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GPs buried under trusts' workload dump

Figures show widening shortfall in GP training with 20% of places unfilled

A fifth of GP training places in the UK remain unfilled after two rounds of recruitment according to official figures obtained by Pulse, raising serious questions about Government’s promises to increase the GP workforce.

Data supplied by NHS Education Scotland show that just 80% of the 3,641 available training places across the UK have been filled ahead of the August training intake.

Education bosses in England have refused to confirm that the figures are correct, but they come shortly after the health secretary rolled back on his pre-election commitment to introduce an 5,000 additional GPs by 2020, saying this was only a ‘maximum’.

The figures are disastrous for education bosses and mark a widening shortfall in filled GP training places.

Last year, at the same stage, around 13% of places remained unfilled in England and 11% in Scotland after the unprecedented third round of recruitment - a situation that the GPC described as the ‘worst ever’.

The shortfall comes despite the health secretary boasting there had been 300 more applications to GP training this year in his ‘new deal’ speech, although Pulse later revealed this was because failed applicants had been allowed to retake entry exams.

According to the figures, around 2,918 places have been filled across the UK so far, with a third round of recruitment in England to follow.

No figures were available for England or Wales, but Scotland have filled just 240 of the 305 GP training places on offer, 79% of the total and increase of just 9% on the first round.

Health Education England has yet to publish the vacancies for GPST1 recruitment in England despite the final deadline for training place uptake having passed on 11 June, but these UK-wide figures suggest it will struggle to meet its current target of 3,250 graduates entering general practice by 2016 and there will also be shortfalls a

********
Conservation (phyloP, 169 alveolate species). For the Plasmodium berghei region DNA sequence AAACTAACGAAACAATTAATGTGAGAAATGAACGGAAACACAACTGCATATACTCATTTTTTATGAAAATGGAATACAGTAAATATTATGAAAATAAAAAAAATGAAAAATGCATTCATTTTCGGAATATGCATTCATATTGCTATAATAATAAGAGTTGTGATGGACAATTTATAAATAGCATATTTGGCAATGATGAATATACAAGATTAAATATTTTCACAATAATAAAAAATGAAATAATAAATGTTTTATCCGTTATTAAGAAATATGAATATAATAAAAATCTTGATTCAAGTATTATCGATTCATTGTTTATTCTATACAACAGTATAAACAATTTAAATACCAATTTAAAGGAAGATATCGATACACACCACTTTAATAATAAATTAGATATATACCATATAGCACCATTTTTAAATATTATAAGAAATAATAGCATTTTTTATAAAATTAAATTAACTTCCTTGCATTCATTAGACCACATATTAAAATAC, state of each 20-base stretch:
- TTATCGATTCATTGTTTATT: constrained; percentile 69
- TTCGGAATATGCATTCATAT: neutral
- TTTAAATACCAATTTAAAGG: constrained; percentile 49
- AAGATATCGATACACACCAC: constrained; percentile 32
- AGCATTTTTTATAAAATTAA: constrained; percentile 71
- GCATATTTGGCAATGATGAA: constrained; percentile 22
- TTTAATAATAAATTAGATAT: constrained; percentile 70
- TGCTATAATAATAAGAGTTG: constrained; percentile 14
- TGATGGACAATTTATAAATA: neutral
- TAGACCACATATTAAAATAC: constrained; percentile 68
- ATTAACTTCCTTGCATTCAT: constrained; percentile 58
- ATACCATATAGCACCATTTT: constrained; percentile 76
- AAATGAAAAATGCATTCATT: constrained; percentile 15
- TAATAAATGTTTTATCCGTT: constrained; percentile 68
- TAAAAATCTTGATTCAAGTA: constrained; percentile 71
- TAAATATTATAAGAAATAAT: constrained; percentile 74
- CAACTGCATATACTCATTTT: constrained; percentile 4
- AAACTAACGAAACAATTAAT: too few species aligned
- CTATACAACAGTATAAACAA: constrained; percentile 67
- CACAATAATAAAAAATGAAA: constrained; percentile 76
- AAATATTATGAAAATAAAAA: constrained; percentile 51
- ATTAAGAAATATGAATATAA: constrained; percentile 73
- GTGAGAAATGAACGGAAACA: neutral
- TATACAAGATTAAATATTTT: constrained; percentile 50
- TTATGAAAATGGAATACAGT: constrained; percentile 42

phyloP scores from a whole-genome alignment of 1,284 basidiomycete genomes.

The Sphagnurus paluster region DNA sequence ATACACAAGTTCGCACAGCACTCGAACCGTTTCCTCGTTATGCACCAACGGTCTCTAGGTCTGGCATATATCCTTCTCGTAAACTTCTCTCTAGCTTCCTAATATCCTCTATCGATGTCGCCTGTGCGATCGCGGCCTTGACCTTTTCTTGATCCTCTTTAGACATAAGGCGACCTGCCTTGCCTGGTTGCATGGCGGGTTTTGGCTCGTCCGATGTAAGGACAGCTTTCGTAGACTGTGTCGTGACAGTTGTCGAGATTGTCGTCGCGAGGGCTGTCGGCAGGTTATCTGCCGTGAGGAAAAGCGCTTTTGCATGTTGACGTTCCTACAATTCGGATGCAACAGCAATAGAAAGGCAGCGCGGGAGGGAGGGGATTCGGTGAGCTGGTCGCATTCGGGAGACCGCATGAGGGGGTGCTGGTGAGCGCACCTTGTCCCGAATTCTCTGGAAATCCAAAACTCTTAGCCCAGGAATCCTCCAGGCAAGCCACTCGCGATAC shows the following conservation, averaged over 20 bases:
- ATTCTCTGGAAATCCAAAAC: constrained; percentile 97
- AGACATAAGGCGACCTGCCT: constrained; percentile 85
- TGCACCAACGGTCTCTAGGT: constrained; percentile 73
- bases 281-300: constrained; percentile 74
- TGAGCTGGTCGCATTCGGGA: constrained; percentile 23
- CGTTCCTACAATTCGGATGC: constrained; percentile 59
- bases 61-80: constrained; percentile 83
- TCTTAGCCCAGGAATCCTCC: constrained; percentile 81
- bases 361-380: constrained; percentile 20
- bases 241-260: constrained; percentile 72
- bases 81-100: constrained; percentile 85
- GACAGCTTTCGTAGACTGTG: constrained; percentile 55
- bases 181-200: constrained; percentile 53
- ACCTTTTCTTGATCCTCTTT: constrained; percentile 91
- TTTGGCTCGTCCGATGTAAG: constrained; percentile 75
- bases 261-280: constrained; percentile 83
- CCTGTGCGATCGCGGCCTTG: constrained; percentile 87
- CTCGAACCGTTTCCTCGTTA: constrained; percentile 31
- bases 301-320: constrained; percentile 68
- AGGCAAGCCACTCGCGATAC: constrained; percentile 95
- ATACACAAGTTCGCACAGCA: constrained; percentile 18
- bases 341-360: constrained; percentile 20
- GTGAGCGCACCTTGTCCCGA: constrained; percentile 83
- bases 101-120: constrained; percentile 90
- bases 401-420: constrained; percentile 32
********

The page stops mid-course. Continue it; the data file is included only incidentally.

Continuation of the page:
The Government has been under pressure to provide evidence of how it will achieve it’s pledges to drastically increase GP numbers in England, including a pre-election pledge of 5,000 new GPs by 2020, and it’s already delayed target of 3,250 medical students going into GP training by a year.

Pulse revealed last week that Jeremy Hunt has begun to distance himself from the election promise of 5,000 new GPs when, at the announcement of the ‘new deal for general practice’ two weeks ago, he said: ‘We are leaving some flexibility [in the target] because in some parts of the country it is very hard to recruit GPs.’

And last week he added that 5,000 looked like the ‘maximum’ achievable by 2020.

The DH declined to comment on today’s figures, adding the breakdown of figures for England would be available ‘shortly’.

NHS Education Scotland said that the remaining training places will still be made available for ongoing recruitment with local training boards, and a third round of recruitment will be launched in August for a February 2016 start date.

Dr Krishna Kasaraneni, chair of the GPC workforce and training subcommittee, told Pulse the figures were of ‘significant concern’ to the GPC and said the downward trend in recruitment would not reverse until young doctors could see GPs workload improving and GPs enjoying their work.

He added: ‘Is it surprising that they’re worse than last year? No, because realistically there hasn’t been a great deal of investment – in terms of making things better for general practice- in the last four months, or prior to that.’

‘If last year was the worst ever, this is even worse.’

‘Even when the concept of the new deal was announced with routine seven day working and so on, it goes to show we don’t even have the workforce at present to deal with the normal demands of general practice.’

Deputy chair of GPC Scotland Dr Andrew Buist told Pulse he hoped this would be a wake-up call for politicians.

He said: ‘I hope the Government now are waking up that they’ve got a very, very significant problem on their hands. The figures today don’t really come as a great shock, we knew this was happening.’